4. dog812 says:

    I need a joule thief to power 21 RGB LED’s from a single AA battery.. is this possible? How long will they last?

  5. clint says:

    could i use the joule thief to power 3 leds from two aa bateries, which inturn will be charge by a solar panel 0.25 W 2.5 volt
    thanx

  6. clint says:

    will it destroy the batteries

  7. grant t says:

    hey this is a great idea. What is the output voltage from 2 aa size batteries. In trying to power 9 10mm leds using 21/23 (12v) batteries. Also what is the layout for your circuit. It looks like i can get these parts from disposable cameras . If not then could i get a list of parts and a design layout and i can try to make one. Thanks

  8. mehadi says:

    what are the component needed to make this device

  9. Fred says:

    i found that http://www.thejoulethief.com sells these kits as well

  10. ben says:

    Is the voltage boost proportional to the light output decrease? Im wondering if the LED output is less (in mcd or lumens) than if you ran the LED at its typical 3-3.5Vf.
    Anyone? Thanks.

  11. Todd says:

    do you have a diagram and parts list?
    I would love to work one up on my end.
    thanks!

  12. Brian C says:

    #1) When is a kit available, I would like to oder a few of these.

    #2) Can you EXPAND upon this? For example, I’d like to build the most efficient “solar garden lights” I can (I think we can do better than the chinese) — So, a small solar panel to charge the batteries by day, a photocell to turn off the LED by day and turn ‘em on at night, and the Joule Theif circuit to get as much time out of the charged batteries as possible. Ideally, I’d like to make the circuit power more than a single LED — most of the Garden lights you get at Walmart are too dim for real lighting purposes, I’d prefer to make a set that give off double or triple the light of the store-bought variety and yet last as long in terms of hours of light.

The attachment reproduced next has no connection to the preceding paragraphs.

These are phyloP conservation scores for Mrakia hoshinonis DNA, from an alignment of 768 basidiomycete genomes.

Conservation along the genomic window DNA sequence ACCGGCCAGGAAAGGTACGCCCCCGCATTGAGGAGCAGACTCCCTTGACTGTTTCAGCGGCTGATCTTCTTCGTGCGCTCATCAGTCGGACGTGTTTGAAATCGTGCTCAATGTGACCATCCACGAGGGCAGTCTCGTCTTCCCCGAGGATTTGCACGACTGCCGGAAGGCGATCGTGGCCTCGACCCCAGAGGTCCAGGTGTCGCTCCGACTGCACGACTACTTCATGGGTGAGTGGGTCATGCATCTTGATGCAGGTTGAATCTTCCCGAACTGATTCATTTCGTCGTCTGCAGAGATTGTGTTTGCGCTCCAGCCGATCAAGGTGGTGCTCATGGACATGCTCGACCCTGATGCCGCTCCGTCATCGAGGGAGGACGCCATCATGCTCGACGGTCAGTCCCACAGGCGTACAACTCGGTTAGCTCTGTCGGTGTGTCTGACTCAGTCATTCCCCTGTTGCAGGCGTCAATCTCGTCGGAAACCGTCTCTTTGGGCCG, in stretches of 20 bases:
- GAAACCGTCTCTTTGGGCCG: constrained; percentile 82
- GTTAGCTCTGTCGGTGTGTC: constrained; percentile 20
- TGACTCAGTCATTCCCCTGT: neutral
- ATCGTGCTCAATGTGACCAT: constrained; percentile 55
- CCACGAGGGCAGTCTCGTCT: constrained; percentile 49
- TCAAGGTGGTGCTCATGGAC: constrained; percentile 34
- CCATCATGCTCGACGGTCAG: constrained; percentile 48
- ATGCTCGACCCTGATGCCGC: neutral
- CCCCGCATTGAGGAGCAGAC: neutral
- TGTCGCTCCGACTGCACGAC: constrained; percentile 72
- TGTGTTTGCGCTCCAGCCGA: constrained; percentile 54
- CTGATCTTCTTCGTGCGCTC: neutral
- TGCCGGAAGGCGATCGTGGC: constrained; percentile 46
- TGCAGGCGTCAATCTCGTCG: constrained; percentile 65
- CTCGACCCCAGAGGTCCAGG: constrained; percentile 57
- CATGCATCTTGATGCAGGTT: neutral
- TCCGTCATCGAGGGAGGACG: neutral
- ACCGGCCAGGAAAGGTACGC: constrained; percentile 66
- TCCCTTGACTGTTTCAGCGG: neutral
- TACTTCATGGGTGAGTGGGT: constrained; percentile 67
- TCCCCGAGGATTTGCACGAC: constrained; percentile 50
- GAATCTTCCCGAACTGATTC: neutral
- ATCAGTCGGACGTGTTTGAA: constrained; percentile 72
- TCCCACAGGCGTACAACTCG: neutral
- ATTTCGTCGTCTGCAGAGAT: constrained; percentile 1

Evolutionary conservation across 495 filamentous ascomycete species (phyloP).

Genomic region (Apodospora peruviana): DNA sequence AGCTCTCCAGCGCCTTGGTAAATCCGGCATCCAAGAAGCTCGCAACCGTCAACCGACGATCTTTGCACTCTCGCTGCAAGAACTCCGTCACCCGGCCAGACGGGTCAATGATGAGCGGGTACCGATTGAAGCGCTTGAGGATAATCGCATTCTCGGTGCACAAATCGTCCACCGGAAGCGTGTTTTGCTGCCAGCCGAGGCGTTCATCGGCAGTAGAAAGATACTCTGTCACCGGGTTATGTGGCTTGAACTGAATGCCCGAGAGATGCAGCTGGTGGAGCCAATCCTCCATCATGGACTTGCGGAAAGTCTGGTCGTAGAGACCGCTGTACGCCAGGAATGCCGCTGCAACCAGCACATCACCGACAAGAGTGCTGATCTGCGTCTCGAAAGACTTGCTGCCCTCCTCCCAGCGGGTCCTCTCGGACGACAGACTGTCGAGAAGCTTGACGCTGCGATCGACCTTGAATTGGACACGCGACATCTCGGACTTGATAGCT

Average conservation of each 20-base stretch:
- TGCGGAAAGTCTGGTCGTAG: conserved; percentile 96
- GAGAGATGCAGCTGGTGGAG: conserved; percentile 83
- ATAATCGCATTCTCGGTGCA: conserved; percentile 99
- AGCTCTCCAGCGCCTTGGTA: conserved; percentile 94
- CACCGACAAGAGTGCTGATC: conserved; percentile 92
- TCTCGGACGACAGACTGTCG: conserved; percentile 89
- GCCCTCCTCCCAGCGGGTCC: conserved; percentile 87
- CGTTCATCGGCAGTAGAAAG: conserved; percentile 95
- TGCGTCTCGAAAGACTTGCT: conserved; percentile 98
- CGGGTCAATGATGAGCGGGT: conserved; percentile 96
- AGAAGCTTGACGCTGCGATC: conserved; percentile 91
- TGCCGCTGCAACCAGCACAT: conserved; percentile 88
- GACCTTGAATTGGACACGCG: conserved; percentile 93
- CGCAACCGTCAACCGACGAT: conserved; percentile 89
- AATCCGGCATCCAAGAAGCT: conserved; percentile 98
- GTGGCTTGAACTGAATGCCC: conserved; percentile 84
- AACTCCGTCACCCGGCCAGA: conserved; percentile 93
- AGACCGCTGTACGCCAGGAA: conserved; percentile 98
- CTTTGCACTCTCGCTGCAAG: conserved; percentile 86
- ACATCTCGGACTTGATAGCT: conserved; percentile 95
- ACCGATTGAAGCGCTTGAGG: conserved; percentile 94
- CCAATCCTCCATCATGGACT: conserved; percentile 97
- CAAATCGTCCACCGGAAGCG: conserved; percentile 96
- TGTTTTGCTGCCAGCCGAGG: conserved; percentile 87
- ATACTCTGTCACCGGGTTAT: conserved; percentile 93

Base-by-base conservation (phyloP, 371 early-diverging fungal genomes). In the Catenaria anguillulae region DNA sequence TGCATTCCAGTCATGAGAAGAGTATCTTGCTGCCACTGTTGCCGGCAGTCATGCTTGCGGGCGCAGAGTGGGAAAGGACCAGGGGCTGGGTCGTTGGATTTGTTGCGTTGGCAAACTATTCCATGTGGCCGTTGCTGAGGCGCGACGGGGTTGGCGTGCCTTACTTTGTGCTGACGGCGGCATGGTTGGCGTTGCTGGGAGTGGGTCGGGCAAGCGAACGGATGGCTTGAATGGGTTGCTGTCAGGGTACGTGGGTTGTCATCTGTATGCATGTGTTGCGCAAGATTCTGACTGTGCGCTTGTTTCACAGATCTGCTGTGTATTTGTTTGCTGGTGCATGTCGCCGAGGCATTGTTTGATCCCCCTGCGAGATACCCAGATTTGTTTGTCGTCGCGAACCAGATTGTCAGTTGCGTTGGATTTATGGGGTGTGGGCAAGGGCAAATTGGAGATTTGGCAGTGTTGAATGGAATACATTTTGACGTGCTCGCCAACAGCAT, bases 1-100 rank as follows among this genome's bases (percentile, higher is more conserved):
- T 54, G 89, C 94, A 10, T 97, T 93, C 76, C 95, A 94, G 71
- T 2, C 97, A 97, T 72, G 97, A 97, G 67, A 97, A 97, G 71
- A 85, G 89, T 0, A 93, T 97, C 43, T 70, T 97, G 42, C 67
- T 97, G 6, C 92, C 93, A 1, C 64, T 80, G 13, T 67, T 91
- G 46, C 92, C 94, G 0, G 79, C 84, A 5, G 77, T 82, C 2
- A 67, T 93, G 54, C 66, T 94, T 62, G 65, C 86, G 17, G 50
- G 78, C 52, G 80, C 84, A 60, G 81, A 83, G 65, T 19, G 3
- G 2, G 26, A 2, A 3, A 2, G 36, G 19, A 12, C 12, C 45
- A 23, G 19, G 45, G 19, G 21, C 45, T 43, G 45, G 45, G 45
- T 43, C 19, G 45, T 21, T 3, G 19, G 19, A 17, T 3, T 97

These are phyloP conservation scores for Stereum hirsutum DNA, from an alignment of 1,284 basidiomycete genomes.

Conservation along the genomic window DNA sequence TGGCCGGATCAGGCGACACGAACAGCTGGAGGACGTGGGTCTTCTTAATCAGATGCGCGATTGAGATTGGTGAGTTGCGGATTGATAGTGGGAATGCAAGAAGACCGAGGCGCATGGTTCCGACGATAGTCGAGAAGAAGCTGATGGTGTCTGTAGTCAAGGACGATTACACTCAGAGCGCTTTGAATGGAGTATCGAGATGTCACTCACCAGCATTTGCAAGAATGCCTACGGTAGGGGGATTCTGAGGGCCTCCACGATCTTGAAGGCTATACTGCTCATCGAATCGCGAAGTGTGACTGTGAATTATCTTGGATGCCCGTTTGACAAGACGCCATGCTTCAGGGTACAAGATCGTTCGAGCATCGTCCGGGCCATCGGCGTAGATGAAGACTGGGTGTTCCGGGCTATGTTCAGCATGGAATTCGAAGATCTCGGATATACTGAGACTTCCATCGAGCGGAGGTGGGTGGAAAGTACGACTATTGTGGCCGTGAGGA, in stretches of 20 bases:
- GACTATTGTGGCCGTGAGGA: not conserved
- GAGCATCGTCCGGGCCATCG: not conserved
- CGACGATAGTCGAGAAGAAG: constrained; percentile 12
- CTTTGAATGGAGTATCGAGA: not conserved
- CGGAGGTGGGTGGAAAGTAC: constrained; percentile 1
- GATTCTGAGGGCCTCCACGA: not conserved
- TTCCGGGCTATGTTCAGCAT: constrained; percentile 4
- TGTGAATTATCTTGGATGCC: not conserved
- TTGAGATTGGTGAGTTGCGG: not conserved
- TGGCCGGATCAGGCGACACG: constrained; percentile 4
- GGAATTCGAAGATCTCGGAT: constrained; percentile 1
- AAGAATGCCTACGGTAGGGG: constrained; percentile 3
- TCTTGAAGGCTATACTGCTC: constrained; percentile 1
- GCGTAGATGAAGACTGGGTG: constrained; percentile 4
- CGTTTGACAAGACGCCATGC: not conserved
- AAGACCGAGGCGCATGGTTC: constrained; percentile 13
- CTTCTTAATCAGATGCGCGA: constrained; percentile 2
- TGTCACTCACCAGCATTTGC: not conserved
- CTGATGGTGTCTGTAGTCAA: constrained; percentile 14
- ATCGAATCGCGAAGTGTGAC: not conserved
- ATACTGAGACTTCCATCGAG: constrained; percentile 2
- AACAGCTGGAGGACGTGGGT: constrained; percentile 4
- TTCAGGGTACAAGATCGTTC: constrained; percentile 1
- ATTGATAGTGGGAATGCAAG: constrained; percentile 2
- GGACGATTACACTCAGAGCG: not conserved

13. Dan says:

    I’m interested in obtaining the kit. Please advise price and ordering instructions.
    Thanks.

  14. Shalton says:

    Hi, i am intresteed in the circuit, it seem s to be very efficient. Please mail me the circuit diagram.

  15. Norbert says:

    How long can this led run in days on one single AA battery?
    I am looking vor a flashlight that can run on one single AA battery for 5 years.
    Is this in some way possible?
    Can someone help me out, or develop this for me?

  16. Ron says:

    I use a simpler circuit to power 14 white led’s from a single AAA battery. I haven’t actually timed how long tha battery lasts but it’s at least 15 hours.

    Check out this link http://www.evilmadscientist.com/article.php/joulethief

    Solar lights already use a variation of the joule thief and the fact that they suck all the enegry out of the battery is why the batteries go bad once the daylight hours are too short recharge them back to full charge.

  17. Watson says:

    You can increase the value of the resistor and make the Joule Thief run for a much longer time. But the light output may be so low that it is not useful.

    Use a solar cell to recharge the cell. Those garden lights they sell for a few dollars last for a few years before they go bad.

  18. charlie chick says:

    How do I order the Joule Thief?

  19. Toyse Woody says:

    Please email me when kits are available again.

  20. hoo ray says:

    + 1 when kits are available

  21. Larry Warner says:

    I love joule thieves! A suggestion: you can get a great $10 alkaline battery charger on amazon that will reinvigorate all those dead batteries.

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  1. [...] saw this schematic for a kit that was sold at one time.  It uses 2 transistors, and the author claimed that it was 70 percent efficient.  I wanted to build one to see what my results would be.  [...]

  2. [...] second “poor circuit” is taken from this joulethief.com website, where it is being sold as a kit.  This is a common circuit seen often in place of a conventional Joule Thief.  The circuit works, [...]